A gutter was never the most comfortable of places to sleep, but Rumpelstiltskin did not mind this particular gutter. The stench of the seaside town’s refuse was not so bad in this little alley, and the sun was plenty warm for an imp who wanted to sleep away the day. Once he sat up and stretched his tiny arms, popping the air out of his shoulder sockets and scaring himself, Rumpelstiltskin realized he had succeeded in his aim.
The moon was just above the roof of the building ahead of him, so thin it barely carved its way into the night sky. Most of the inhabitants of the town had made their way home, but Rumpelstiltskin was delighted to hear the sounds coming from the building across the alley. Light poured out of the space between the slats covering the windows, and the imp would not allow his curiosity to go unsatisfied.
Bouncing to his feet, Rumpelstiltskin left his literal gutter for a metaphorical one, for once he pushed open the door to the shack, he found assorted ne’er-do-wells sitting around grimy tables and a portly man standing behind a bar and polishing a tin cup. It made no difference to Rumpelstiltskin when the man spat into it and continued wiping with a stained rag, and the imp offered a genuine smile to the bartender when he focused his gaze on a possible customer. Immediately, the man’s face somehow became even more annoyed, but he returned his attention to the cup and left Rumpelstiltskin to his own devices, which was never the wisest option.
Already, Rumpelstiltskin’s sense of wonder took a hit, but he walked further into the building to try to find something of merit. He gained a few wary stares from solitary sailors—they clearly spent more time on water than land—but they returned to their drinks without introducing themselves. The imp thought it was rude, but he had encountered plenty of people who had done just the same, so he tried not to judge them for it. All in all, it was a disappointing turn of events, because the source of the noise Rumpelstiltskin had heard in his gutter ended up being one sailor sitting by himself against the wall, an endless monologue flowing out of his half-rotten mouth.
“—and you just know. You just know that a man can’t… can’t be free when a woman’s dragging ‘im down,” the man emphasized before burping, spit the color of bile dripping out of the corner of his mouth as he made unfocused eye contact with a load-bearing post across the room. He wore a striped shirt, the blue bars of which so faded that Rumpelstiltskin thought it a trick of his eyes, and an eyepatch was flipped up above his right eye, still functional even if it was looking in a different direction than his left. He wore one sandal, and his other, bare, foot was propped up on the table in front of him.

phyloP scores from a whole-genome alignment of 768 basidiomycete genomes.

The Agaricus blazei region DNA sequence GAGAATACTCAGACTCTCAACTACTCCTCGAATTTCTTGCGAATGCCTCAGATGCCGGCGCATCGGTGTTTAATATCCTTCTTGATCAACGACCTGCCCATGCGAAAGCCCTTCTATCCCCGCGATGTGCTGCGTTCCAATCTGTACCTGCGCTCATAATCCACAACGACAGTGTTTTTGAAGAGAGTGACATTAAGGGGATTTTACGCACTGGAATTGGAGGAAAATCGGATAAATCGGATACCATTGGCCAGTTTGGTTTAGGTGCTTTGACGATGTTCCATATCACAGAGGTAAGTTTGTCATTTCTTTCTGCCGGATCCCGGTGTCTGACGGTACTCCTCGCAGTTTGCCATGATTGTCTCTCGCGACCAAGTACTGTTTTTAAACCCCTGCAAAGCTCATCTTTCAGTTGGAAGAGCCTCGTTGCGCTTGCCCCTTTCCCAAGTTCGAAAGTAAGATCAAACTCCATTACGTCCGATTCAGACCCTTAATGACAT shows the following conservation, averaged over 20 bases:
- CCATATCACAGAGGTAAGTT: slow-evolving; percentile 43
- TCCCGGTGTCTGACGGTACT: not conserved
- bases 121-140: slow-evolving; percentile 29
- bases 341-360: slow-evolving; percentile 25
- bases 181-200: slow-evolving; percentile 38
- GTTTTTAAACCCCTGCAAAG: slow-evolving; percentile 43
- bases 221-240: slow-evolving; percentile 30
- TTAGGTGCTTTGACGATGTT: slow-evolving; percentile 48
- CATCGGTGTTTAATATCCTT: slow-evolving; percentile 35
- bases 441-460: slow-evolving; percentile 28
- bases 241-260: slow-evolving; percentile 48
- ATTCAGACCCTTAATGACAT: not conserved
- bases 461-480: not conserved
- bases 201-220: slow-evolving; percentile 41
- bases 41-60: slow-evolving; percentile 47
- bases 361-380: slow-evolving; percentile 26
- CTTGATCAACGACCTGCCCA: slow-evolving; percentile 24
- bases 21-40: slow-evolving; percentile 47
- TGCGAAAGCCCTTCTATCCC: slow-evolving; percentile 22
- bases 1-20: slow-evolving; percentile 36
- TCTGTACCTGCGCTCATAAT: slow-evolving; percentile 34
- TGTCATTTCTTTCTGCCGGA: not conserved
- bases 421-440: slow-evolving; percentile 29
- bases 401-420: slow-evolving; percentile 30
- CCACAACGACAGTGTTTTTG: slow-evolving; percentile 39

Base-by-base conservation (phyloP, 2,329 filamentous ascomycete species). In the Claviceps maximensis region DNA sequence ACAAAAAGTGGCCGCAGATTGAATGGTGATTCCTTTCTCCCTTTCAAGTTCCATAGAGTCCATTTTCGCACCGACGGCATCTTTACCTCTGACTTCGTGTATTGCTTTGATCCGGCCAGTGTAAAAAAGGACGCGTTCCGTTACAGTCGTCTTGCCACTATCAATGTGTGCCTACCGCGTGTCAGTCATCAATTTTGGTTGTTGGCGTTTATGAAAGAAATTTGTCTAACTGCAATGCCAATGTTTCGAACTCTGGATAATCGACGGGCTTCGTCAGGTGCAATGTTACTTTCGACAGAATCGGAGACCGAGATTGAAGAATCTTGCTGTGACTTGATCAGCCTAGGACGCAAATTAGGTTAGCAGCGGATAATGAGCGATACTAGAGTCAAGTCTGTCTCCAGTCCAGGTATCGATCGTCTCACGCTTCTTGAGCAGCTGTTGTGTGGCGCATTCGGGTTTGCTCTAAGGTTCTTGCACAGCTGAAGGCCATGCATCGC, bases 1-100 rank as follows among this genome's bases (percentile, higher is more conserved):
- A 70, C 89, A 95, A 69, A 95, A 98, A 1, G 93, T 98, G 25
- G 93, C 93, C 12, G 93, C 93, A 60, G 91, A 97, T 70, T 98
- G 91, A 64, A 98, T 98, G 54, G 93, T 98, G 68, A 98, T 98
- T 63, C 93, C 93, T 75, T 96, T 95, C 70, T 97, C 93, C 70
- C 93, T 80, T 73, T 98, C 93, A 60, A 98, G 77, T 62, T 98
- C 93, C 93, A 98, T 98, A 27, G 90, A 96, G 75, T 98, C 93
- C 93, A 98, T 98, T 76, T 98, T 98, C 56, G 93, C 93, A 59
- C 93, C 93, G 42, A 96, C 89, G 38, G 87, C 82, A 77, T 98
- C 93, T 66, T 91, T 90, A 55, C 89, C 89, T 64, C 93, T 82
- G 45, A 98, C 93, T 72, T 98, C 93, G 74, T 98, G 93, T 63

“That’s not true freedom, boys,” he burped again, but after a moment’s struggle he was able to return the contents of his mouth back to his stomach. “When someone can hold ya back… when they’s can make you stop doing what you want to do, that’s when you cut your ties. Snip snap, like.”
“Who’d want to keep you?” another voice asked, causing the verbose sailor to loll his head along his shoulders. Rumpelstiltskin would have looked to find the source of the dissent, but the inebriated sailor was too animated of a distraction.
“Plenty, old man. Plenty of womens finds jus’ what they’re looking for when they’s cross paths with me,” the sailor claimed, leaning forward before his stomach reminded him it was a bad idea. Settling back against the wall, the sailor listed off a number of anecdotal stories he forgot to actually tell. “But I tell them—I tell them no. I got to be able to leave and find a new port and no one holds me here. Can’t hold me anywhere. I need to be on that ocean, gentle sirs… sirrrrsss,” the man almost seemed to fall asleep, but then he hiccupped himself awake. “Always a new port. Can’t… shouldn’t go to one port mor’ an once, right?”
“Some ports are worth returning to,” the other voice came again, and it tickled Rumpelstiltskin’s eardrums with its familiarity. However, the drunk sailor slammed his fists against his table and set his leg back on the ground.
“That’s just what you say! That’s what all you old sailors say beca—cause you lost everything. You never should have been on the waves is all. You just couldn’t—couldn’t hack it.”
“I made my life on the waves and I lost it,” the older man replied, and this time Rumpelstiltskin forced himself to look at the man and resolve the mystery. Although the older sailor did not look his way, Rumpelstiltskin knew immediately why he recognized the voice.